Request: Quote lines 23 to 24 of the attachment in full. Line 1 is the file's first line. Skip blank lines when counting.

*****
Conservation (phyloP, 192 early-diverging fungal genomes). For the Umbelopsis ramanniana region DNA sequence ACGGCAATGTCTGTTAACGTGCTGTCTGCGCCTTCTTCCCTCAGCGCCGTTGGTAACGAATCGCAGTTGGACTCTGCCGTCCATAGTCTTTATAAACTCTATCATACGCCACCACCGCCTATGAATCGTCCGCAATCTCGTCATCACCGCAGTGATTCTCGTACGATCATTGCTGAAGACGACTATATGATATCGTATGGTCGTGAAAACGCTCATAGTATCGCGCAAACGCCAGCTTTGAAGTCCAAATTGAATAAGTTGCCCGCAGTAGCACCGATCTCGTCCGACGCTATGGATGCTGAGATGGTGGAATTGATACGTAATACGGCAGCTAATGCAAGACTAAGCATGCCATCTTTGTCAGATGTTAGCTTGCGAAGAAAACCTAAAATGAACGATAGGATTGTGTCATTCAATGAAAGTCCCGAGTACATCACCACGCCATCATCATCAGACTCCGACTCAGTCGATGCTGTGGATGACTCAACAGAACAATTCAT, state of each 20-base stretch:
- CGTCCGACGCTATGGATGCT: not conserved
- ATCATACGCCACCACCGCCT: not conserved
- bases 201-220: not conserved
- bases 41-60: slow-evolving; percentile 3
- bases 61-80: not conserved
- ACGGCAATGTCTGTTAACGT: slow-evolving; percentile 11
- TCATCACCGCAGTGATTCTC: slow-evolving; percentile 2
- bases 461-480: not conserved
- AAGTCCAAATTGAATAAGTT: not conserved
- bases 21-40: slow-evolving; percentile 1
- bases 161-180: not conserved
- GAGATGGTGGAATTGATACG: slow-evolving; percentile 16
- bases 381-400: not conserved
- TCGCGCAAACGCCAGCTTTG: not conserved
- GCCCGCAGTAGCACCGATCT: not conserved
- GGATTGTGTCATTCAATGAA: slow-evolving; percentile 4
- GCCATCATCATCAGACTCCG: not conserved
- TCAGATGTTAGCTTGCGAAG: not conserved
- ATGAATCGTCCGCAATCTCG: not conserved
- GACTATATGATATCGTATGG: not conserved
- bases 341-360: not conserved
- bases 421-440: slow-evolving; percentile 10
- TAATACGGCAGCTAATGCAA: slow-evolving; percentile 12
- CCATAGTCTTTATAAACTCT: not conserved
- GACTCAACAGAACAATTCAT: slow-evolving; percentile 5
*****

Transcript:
- bases 421-440: slow-evolving; percentile 10
- TAATACGGCAGCTAATGCAA: slow-evolving; percentile 12